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What is the smallest number that can be divided by 6, leaving a remainder of 5; by 5 leaving 4; and by 4 leaving 3?
Source: The Mensa (c) Puzzle Calendar for Oct 18. 2001;
Background & Techniques
Here's an introduction to Chinese Remainder problems. They're called "Chinese Remainder" because the problem and the theorem which defines when they can be solved were both known to the early Chinese scholars. The earliest known example of this type of problem was published in the 3rd, 4th or 5th century AD by Chinese scholar, Sun Zi, in a book titled "Master Sun's Mathematical Manual".
Here's Sun Zi's original problem:
His solution is the following poem:
I'm glad we have computers!
The Chinese Remainder Theorem is not particularly easy to understand - it just says that under certain conditions (i.e. the divisors have no common factors), there is a solution:
If m1, ..., mk are pair-wise relatively prime moduli and a1, ..., ak are natural numbers, then there exists a natural number x that simultaneously satisfies x = ai mod(mi), i=1, ..., k.
Here mod is the modulus (or remainder) operation, a mod (b) is the remainder when a is divided by b.
In terms of the original problem: "Find N such that N mod(6)=5, N mod(5)=4, and N mod(4)=3". Notice that two of our factors (6 and 4) are not relatively prime so the Chinese Remainder Theorem doesn't say whether it can be solved or not. Not very helpful. (In fact, it is solvable, but it's easy to change the required remainder values to find cases that are not solvable.)
Analytical solutions for this type of problem are hard, at least for me. But a computer and Delphi make solving a pretty easy. We'll just take in the three divisors and the three remainders and try numbers from 1 to 1,000 looking for one that meets the requirements.
Two versions of the program are included.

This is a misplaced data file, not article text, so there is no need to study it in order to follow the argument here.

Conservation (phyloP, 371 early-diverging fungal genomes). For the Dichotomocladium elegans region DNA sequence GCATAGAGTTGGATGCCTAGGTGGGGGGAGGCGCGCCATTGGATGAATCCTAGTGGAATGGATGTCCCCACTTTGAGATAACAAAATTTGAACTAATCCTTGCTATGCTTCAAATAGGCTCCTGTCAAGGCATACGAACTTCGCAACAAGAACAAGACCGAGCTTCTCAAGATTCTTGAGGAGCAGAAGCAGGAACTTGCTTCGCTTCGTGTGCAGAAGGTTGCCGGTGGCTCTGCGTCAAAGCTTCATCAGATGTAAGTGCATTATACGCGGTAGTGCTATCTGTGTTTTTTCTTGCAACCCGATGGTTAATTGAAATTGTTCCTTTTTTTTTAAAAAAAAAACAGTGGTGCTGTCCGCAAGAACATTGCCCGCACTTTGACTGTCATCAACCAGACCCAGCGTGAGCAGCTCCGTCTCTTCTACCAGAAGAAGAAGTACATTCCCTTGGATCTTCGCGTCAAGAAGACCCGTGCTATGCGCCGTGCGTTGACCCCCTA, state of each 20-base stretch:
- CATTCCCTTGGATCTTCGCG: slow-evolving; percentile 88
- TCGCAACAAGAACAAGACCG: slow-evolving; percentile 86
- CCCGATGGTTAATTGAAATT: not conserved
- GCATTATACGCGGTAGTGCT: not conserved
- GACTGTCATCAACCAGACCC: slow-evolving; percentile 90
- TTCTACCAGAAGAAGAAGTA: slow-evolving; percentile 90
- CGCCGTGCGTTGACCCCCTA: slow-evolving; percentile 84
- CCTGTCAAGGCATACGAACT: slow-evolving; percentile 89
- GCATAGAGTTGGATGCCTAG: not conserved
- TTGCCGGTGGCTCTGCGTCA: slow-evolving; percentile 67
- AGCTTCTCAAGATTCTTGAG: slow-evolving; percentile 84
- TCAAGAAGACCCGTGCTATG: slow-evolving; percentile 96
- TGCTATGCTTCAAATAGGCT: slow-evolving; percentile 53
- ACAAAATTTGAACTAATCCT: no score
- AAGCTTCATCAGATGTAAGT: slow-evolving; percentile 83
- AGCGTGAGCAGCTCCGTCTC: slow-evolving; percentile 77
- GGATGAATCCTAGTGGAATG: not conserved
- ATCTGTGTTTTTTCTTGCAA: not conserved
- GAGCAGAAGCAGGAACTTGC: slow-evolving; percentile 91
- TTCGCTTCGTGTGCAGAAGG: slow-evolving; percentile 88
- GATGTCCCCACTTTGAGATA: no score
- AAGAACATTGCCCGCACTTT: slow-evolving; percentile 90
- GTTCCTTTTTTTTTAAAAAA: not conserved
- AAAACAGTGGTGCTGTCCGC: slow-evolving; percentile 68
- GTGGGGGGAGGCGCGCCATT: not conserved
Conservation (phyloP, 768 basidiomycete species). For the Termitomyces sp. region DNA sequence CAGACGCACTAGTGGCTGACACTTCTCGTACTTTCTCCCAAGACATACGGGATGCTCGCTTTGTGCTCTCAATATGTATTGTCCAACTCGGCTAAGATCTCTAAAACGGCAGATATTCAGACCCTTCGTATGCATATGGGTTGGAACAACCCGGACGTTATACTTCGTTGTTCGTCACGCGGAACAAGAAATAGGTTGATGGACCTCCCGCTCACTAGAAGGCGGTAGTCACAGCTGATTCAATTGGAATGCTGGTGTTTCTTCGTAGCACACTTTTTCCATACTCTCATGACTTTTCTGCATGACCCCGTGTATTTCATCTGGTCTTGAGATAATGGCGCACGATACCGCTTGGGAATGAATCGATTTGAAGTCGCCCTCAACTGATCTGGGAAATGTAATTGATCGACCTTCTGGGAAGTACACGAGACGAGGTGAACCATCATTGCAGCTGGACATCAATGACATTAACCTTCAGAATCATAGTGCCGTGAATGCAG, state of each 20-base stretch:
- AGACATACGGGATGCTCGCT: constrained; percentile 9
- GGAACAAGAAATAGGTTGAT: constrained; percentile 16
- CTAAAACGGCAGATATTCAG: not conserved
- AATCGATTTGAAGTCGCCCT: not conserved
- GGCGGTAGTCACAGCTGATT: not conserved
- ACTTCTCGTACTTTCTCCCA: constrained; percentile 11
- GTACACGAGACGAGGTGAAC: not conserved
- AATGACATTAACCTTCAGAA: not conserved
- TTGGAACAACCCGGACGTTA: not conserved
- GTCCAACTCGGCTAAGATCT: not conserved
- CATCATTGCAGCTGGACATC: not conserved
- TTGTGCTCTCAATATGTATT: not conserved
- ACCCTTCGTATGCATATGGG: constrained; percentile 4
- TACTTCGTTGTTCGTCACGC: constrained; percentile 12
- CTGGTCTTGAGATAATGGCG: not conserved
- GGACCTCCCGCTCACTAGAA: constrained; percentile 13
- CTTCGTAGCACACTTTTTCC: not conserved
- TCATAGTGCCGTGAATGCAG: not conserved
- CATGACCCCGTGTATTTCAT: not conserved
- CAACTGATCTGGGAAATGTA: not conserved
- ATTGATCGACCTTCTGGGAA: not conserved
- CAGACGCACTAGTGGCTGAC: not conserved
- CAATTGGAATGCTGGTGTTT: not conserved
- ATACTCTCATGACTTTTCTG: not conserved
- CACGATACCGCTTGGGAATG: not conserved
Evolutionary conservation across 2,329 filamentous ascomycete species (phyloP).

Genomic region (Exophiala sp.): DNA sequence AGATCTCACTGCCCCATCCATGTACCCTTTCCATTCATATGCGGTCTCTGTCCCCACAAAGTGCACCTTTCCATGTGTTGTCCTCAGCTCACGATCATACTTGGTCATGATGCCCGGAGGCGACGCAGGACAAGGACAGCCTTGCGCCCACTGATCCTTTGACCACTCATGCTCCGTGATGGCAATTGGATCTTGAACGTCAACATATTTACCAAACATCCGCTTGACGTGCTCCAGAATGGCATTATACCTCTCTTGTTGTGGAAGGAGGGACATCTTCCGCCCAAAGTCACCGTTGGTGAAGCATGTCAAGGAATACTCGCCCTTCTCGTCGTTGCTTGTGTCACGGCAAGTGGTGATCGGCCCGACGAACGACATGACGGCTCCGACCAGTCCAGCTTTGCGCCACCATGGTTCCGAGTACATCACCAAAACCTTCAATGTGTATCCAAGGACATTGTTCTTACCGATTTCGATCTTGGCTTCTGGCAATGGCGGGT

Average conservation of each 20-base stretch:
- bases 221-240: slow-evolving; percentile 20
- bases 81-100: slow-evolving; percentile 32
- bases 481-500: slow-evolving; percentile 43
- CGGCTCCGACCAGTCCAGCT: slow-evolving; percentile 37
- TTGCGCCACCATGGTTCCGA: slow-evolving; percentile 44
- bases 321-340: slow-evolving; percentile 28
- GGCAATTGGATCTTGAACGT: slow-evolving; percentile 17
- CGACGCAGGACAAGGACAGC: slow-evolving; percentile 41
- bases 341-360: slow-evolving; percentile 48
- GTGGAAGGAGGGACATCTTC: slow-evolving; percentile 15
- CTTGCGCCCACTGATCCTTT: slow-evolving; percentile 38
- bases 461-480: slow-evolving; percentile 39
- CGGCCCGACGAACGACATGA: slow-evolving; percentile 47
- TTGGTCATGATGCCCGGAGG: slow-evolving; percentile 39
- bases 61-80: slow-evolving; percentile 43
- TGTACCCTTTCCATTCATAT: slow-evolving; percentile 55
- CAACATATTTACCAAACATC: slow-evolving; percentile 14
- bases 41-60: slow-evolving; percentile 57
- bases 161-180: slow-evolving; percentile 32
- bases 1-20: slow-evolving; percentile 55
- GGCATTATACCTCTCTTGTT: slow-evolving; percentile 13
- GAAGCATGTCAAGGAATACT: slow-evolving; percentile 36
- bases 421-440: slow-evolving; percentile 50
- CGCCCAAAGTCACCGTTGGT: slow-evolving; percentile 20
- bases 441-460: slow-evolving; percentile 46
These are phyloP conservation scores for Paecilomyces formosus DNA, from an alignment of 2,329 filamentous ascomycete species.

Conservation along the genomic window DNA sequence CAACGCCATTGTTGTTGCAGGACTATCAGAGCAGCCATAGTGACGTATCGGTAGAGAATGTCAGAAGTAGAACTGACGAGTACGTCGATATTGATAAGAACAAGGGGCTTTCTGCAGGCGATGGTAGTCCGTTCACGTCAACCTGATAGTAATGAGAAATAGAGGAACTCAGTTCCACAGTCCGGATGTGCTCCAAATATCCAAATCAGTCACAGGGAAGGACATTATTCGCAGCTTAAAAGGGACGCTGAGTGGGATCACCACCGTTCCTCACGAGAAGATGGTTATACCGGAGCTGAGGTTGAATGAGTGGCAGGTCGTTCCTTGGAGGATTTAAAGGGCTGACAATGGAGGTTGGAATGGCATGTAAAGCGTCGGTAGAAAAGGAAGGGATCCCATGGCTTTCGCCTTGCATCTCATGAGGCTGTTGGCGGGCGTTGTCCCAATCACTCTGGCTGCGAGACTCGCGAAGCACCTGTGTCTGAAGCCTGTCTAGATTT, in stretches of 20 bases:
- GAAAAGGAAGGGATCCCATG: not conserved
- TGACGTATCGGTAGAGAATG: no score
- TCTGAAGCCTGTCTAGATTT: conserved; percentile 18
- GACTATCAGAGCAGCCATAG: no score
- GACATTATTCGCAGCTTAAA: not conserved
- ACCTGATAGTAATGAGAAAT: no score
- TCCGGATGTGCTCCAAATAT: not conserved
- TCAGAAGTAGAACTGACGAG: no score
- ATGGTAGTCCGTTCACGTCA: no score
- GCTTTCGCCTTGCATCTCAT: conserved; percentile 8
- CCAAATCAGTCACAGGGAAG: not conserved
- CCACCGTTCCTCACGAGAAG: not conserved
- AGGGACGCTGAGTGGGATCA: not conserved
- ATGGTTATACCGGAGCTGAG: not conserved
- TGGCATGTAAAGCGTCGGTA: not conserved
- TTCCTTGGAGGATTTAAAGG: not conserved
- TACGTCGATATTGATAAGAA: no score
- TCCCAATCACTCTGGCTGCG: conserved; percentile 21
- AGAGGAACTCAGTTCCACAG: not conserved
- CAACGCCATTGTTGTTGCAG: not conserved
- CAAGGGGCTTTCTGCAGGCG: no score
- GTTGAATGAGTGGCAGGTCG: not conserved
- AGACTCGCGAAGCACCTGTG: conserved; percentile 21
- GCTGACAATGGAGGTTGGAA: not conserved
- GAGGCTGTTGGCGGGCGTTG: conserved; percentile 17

Addendum August 6, 2003: Today's Mensa Puzzle Calendar posed another Chinese Remainder problem involving stamp in a stamp album. I added it to the sample problems in Chinese Remainder 2, and also fixed the program so that extra blank lines in the input grid are ignored rather than reporting an error. If you check the source code, the Tmemos that contain the problem descriptions are all defined in the same location which can make it a little difficult to change, or even find them when workin in Delphi's editor. A tip is to right click on the top memo and then click "Send to back" to view the next one in line (called Z-order by Windows programmer types).
November 4, 2010: A new C.R. problem from our Mensa Puzzle-A-Day calendar today has been added to the set of sample programs.
This is an easier version of a problem dating from the 7th century: An old woman goes to market and a horse steps on her basket and crashes the eggs. The rider offers to pay for the damages and asks her how many eggs she had brought. She does not remember the exact number, but when she had taken them out two at a time, there was one egg left. The same happened when she picked them out three, four, five, and six at a time, but when she took them seven at a time they came out even. What is the smallest number of eggs she could have had?
Running/Exploring the Program
Suggestions for Further Explorations
Is there a test to determine that a particular problem has no solution?
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